On the other, the longer the pause, the more politically difficult it will be for Israel to resume the war. That would frustrate its primary objective of destroying Hamas’ hold over Gaza and its capacity to threaten Israel’s security from there.

The asymmetric costs and gains will embolden repeats of October 7 with the message that Israel can be hit with savage attacks, but any retaliation will force a ceasefire before the job is done.

The only way to stop that is to re-establish the previously existing dual deterrence: of Hamas attacks by superior Israeli intelligence and retaliatory capability, and of Hamas’ regional allies by the threat of US intervention.

For this, Israel must first answer three questions regarding the failures of intelligence, physical barriers at the border, and the army’s reaction time on October 7.

It’s also hard to see Benjamin Netanyahu, captain of the ship of state on the day of the worst attacks on Jews since the Holocaust, staying in office. Especially if an inquiry should confirm allegations of his complicity in shoring up Hamas against the Palestinian Authority.

Israel will also come under pressure to lift the land, sea and air blockade of Gaza in force since 2007 with devastating humanitarian consequences for its 2.3 million people. This is why the UN describes Gaza as “occupied Palestinian territory”. Otherwise, the narrative of Gaza as the world’s biggest open-air prison will persist.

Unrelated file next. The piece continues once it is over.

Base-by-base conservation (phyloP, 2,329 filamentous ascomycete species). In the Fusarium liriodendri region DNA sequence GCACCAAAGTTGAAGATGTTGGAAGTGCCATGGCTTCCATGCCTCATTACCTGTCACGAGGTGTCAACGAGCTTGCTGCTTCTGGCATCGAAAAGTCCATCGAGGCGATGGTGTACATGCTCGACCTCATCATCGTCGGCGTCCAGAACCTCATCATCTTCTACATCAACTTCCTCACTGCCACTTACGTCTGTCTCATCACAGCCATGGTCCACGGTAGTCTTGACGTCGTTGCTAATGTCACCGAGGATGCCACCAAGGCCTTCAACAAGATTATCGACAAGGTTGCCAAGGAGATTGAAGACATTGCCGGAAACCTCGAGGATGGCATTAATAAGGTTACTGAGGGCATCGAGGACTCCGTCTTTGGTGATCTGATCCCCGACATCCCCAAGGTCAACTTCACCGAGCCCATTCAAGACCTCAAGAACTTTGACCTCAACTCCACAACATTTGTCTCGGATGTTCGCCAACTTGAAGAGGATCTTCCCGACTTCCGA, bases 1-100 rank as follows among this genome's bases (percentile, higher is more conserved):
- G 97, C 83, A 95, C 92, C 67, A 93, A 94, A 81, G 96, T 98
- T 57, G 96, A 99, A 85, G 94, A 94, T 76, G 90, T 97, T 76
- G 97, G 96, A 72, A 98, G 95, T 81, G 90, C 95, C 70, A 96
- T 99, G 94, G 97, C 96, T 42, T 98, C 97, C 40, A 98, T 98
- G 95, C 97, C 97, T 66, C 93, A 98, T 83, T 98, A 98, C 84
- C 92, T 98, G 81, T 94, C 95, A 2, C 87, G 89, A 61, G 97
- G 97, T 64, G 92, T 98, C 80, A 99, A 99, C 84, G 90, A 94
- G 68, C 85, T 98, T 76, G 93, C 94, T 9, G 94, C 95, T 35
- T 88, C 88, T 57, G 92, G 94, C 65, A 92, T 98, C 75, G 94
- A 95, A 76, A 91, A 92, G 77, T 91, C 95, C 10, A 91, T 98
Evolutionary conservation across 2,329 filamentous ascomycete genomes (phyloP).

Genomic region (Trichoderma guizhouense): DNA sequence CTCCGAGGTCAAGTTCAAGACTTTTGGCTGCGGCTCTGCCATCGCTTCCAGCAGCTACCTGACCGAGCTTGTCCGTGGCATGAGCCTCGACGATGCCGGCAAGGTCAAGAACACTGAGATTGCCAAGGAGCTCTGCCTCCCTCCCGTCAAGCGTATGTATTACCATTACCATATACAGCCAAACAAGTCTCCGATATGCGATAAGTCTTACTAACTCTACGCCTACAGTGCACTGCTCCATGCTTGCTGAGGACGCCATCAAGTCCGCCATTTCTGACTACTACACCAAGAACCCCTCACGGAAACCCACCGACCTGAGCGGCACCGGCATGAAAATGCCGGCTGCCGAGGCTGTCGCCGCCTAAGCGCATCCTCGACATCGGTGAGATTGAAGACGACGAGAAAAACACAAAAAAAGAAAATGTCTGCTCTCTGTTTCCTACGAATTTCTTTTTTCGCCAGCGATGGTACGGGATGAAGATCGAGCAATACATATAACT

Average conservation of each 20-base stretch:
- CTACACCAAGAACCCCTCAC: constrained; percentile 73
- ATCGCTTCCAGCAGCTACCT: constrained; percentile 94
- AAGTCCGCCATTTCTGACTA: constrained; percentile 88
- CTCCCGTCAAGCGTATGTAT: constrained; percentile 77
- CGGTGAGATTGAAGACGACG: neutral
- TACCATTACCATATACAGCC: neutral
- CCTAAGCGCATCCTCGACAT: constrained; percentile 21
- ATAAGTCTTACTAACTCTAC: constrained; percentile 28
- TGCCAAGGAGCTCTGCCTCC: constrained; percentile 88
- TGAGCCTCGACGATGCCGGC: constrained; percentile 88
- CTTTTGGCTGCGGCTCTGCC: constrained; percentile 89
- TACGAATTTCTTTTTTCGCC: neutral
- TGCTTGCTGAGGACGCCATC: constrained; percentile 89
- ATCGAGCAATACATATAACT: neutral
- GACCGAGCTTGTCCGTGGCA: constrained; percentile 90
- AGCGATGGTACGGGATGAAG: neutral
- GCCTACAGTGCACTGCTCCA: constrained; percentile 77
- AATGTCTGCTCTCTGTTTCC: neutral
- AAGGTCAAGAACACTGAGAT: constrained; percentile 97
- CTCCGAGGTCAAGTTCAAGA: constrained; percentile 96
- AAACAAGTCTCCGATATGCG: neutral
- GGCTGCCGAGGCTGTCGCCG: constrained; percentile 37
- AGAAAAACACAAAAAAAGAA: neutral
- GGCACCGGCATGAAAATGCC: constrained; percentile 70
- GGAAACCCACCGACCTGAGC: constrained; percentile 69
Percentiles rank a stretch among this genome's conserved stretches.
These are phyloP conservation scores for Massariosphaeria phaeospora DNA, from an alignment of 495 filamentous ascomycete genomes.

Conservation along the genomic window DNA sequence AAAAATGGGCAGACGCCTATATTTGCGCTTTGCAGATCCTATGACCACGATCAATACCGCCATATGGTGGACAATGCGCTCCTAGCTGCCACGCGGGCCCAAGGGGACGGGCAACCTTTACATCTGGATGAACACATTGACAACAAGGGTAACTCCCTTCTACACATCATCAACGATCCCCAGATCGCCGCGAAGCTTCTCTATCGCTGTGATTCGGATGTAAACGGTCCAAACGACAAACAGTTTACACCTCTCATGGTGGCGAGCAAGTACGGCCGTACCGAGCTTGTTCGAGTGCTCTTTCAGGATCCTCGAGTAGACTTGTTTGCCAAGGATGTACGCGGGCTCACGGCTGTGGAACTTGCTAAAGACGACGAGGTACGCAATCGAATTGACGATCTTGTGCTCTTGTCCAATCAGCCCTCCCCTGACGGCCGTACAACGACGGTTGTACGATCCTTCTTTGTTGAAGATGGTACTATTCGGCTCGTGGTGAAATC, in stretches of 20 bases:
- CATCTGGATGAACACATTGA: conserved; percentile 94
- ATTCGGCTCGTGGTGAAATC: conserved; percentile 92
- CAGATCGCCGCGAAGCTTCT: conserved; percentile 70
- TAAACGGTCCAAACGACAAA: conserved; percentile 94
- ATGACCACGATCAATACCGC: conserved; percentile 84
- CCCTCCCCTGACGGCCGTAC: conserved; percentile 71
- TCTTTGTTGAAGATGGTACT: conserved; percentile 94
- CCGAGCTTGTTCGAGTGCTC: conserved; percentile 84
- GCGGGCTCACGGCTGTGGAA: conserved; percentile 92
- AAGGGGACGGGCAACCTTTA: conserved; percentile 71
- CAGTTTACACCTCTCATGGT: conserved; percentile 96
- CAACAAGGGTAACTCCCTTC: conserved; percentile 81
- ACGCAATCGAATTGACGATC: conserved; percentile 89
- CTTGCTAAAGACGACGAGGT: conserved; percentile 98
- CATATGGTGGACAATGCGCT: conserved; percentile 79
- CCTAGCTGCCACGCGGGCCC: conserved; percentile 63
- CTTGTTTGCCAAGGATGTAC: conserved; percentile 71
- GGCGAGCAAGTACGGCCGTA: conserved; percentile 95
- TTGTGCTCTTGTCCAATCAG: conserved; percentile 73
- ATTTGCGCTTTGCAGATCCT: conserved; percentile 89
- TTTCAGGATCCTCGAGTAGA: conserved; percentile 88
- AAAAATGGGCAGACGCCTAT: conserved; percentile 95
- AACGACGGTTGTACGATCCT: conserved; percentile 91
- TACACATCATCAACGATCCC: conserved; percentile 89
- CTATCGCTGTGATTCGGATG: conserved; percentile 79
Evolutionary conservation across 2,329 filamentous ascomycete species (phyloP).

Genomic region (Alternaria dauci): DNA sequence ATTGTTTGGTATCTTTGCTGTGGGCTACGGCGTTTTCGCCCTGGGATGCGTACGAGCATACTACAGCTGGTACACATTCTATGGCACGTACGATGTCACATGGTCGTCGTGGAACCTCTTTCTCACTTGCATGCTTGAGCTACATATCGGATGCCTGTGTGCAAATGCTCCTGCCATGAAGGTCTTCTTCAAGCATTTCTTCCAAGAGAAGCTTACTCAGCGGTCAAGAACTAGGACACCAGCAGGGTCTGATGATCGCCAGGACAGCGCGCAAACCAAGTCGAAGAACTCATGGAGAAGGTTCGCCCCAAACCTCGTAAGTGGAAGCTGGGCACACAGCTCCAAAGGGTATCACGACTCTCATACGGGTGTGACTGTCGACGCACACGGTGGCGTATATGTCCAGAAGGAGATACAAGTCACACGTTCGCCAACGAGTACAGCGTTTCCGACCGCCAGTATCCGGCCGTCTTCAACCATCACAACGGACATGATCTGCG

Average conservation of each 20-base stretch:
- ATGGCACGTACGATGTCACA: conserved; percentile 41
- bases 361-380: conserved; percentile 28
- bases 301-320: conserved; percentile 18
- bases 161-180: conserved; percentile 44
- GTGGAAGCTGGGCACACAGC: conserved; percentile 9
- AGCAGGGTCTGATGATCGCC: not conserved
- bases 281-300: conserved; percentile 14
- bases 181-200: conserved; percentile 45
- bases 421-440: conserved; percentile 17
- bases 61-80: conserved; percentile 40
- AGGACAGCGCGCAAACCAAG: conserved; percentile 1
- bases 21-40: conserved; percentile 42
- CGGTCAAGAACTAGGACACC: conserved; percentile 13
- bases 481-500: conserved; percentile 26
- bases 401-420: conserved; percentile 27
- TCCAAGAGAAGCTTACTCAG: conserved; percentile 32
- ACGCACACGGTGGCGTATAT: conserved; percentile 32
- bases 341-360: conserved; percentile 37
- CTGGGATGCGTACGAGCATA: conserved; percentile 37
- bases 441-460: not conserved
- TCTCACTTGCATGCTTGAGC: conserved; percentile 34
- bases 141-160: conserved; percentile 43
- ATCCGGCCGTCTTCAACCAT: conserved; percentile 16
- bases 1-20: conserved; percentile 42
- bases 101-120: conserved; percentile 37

The continual expansion of Jewish settlements in the West Bank must also come to an end. Accommodating internal tensions in domestic Israeli politics is exacting too high a price in foreign policy. Hopefully, Israel can also resume the search for normalised relations with key Arab countries such as Saudi Arabia.

Meanwhile, Israel must accommodate to the new normal of a dwindling international support base on two fronts. Within the West, a clear generational divide has opened up between younger people who are converts to the Palestinian cause at the expense of Israel.

Globally, as the West steadily loses its capacity to dominate the narrative on world affairs, it and Israel will have to come to terms with how the history of Israel–Palestine relations is perceived.

Many believe the guilt-ridden Christian West paid reparations for the Holocaust to the Jews in Palestinian currency. The UN General Assembly Resolution 181 (1947) that approved the partition plan to create the state of Israel by a 33-13 vote was a Western-dominated body at the time. The dissenting votes better reflected the balance of UN membership in the post-colonial world.

In practice, this means a double recognition of Israel’s right to exist as the world’s only Jewish homeland and the Palestinians’ right to their own state. The military destruction of Hamas may be necessary, but will not suffice without diplomacy and negotiations that satisfy the bottom-line needs of each, while falling short of maximalist demands of both sides.

We can all choose to look backward and entrench and internalise narratives of victimhood and grievance. Attempts to reverse history using the benchmark of current notions of social justice imbued with decolonisation ideology will guarantee the biggest period of volatility and violence humans have ever known.

Or, we can look forward, draw a line under historical injustices, and work together to create a future of tolerable coexistence.

Image: Anas-Mohammed/shutterstock.com